Academic journal article American Journal of Pharmaceutical Education

A Pharmacy Political Advocacy Elective Course

Academic journal article American Journal of Pharmaceutical Education

A Pharmacy Political Advocacy Elective Course

Article excerpt

INTRODUCTION

Students of accredited doctor of pharmacy (PharmD) programs are expected to have some awareness and involvement in public health issues after graduation. (1) The Accreditation Council for Pharmaceutical Education (ACPE) accreditation standards require that pharmacy students understand the health care delivery system in the United States, including the factors that may influence this care. (2) These standards require that pharmacy students learn pharmacy law and regulatory issues, but not necessarily how to change them. Pharmacy students also should understand how their involvement with pharmacy organizations potentially could affect regulatory and legislative issues. Most importantly, pharmacy students should be aware of the current and future roles of pharmacists as part of the health care team and the effect of health care reform on this role. The Joint Commission of Pharmacy Practitioners has clearly stated that by 2015, "Pharmacists will be the health care professionals responsible for providing patient care that ensures optimal medication therapy outcomes." (3) Although this is explicitly stated, pharmacists will need to advocate for this expanded role in order to make it happen. Based on this, the American Association of Colleges of Pharmacy (AACP) has proposed that students learn more skills in leadership and advocacy as part of the AACP Curricular Change Summit. (4)

Little information is available in the literature regarding the incorporation of pharmacy advocacy into the curriculum. (5,6) A policy analysis project in a required Pharmacy Law and Ethics course taught basic law to pharmacy students and allowed them to propose changes in state laws to the state board of pharmacy. (5) However, this was a project within a required law course rather than an entire course devoted to pharmacy advocacy. As a result of a leadership and advocacy elective at the University of Maryland in collaboration with Virginia Commonwealth University intended "to develop doctor of pharmacy students' leadership and political advocacy," (6) students and faculty members became more involved in advocating for the pharmacy profession. However, this course focused on developing leadership skills in an effort to create future leaders rather than promoting pharmacy advocacy in average pharmacy students who may not be interested in leadership positions.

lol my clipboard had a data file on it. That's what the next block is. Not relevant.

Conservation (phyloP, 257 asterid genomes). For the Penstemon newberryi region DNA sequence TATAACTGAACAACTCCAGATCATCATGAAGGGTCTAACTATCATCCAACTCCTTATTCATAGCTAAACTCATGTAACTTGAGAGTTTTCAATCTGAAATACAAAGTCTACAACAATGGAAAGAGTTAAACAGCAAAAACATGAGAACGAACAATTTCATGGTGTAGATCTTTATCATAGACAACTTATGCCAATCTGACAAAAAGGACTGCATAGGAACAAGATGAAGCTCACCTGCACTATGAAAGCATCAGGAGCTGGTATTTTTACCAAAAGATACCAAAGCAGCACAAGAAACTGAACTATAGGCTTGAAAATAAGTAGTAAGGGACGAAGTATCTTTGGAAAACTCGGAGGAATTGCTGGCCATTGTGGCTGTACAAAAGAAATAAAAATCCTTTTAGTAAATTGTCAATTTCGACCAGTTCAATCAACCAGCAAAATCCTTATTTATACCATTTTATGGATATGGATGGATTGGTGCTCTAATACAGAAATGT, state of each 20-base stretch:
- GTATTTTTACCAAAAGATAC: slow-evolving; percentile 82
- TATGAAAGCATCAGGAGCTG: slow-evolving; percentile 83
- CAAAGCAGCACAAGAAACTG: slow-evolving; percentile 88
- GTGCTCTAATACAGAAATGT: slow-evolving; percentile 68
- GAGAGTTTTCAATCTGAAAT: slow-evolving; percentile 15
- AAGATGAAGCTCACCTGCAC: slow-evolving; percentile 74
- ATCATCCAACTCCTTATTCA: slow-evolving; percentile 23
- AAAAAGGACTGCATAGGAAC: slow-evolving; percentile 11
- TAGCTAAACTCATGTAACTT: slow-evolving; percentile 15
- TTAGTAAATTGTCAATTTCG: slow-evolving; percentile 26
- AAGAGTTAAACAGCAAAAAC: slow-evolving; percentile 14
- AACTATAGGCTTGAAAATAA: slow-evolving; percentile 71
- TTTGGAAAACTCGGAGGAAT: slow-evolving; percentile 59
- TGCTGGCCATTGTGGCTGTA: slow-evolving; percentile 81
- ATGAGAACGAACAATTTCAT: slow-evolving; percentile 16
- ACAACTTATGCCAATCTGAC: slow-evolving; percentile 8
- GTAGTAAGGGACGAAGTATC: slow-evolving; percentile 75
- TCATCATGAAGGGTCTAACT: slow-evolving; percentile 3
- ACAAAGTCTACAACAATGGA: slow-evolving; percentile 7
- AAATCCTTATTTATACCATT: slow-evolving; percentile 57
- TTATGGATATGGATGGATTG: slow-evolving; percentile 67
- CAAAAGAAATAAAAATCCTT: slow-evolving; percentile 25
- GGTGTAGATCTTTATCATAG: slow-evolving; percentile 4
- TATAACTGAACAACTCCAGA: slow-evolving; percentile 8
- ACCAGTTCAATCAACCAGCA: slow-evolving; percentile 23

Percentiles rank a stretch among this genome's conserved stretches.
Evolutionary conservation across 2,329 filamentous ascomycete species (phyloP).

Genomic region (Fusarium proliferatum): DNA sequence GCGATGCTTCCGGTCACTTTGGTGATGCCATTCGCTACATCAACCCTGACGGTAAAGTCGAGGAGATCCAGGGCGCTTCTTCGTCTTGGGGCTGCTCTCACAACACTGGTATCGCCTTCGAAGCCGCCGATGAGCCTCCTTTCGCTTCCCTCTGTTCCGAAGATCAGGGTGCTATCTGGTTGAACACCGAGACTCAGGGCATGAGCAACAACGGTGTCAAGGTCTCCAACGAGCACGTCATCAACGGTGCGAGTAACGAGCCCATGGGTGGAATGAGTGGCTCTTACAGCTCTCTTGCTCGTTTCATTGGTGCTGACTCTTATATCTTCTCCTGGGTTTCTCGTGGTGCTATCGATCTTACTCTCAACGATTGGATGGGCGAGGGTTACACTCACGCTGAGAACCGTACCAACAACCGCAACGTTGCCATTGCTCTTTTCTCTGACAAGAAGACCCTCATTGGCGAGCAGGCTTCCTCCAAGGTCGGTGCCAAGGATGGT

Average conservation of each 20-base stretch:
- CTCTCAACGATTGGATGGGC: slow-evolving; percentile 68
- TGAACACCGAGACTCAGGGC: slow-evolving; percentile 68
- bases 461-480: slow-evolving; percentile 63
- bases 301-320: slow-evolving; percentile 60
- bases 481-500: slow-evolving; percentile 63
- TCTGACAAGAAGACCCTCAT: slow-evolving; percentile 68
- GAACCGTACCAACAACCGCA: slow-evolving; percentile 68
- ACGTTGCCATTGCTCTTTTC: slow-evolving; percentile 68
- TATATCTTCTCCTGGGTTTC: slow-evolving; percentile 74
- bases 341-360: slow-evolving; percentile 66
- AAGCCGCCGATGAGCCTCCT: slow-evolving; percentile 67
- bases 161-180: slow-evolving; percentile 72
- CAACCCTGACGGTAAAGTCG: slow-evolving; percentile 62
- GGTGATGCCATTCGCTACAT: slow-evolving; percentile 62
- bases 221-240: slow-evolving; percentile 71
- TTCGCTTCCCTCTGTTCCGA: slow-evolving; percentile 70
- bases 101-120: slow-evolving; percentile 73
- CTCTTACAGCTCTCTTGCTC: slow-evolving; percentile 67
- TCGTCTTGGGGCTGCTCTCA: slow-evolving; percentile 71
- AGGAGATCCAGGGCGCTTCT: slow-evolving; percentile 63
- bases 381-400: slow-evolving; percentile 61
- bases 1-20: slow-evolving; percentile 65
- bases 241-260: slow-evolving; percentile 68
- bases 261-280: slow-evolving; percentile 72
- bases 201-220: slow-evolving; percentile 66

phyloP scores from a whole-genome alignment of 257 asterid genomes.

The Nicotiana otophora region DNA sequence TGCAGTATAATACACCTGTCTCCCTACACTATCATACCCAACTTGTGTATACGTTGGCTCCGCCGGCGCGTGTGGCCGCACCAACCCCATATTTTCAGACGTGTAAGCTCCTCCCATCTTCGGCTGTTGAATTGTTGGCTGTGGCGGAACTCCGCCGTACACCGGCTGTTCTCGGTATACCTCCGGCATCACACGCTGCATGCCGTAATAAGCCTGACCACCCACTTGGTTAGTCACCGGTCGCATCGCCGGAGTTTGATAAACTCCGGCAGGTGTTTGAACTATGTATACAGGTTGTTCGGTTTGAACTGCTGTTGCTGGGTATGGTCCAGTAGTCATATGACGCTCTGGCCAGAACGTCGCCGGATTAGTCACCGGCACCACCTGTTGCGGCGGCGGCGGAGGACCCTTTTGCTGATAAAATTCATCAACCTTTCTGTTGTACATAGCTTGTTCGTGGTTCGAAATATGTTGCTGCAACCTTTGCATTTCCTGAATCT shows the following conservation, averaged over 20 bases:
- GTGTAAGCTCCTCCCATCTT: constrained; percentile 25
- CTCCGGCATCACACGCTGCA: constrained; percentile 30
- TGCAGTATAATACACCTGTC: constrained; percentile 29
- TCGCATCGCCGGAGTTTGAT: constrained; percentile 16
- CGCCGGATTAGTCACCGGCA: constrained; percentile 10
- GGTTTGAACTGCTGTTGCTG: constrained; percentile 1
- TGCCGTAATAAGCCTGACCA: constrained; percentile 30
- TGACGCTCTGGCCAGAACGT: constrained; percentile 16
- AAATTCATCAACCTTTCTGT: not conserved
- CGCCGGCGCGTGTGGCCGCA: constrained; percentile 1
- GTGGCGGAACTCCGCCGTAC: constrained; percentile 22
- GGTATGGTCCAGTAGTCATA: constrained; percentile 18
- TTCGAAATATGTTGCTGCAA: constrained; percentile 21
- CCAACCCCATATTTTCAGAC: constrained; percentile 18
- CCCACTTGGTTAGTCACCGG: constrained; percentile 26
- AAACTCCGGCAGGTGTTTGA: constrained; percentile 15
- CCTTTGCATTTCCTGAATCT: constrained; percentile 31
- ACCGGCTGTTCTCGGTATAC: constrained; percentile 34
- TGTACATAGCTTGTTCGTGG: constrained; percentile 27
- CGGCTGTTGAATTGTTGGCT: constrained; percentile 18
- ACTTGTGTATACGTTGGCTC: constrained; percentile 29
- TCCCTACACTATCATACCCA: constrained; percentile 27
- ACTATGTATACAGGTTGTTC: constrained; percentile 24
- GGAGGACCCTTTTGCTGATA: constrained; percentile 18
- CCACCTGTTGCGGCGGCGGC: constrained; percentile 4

A review of the South Carolina College of Pharmacy (SCCP) curriculum and discussion with course coordinators determined that minimal time was devoted to discussing current legislation that could affect the pharmacy profession or methods to affect this legislation. Periodic updates were given during the Health Care Systems and Management course, which is offered in the fall semester of the third year. Approximately 2 hours were devoted to advocacy but only as it related to Medicaid and Medicare. Student organizations minimally exposed students to the advocacy efforts of pharmacy organizations. Additionally, the newly integrated SCCP increased the requirement for electives to 8 hours. Because the previous curricula for the Medical University of South Carolina (MUSC) and the University of South Carolina College of Pharmacy required fewer elective hours, faculty members were requested to develop more elective courses. To meet this demand and to increase student exposure to legislation and advocacy, the Pharmacy Political Advocacy elective was created.

DESIGN

The Pharmacy Political Advocacy elective was offered initially to second- and third-yearpharmacy students in the spring semester of 2008. Due to time constraints and room availability, however, the course was limited to second-year students. At this point in the curriculum, second-year pharmacy students had completed mostly basic science courses and an Introduction to Drug Information and Self-Care and Complementary Medicines course. During the same semester as the elective, students began their first pharmacotherapy course and an outcomes course. …

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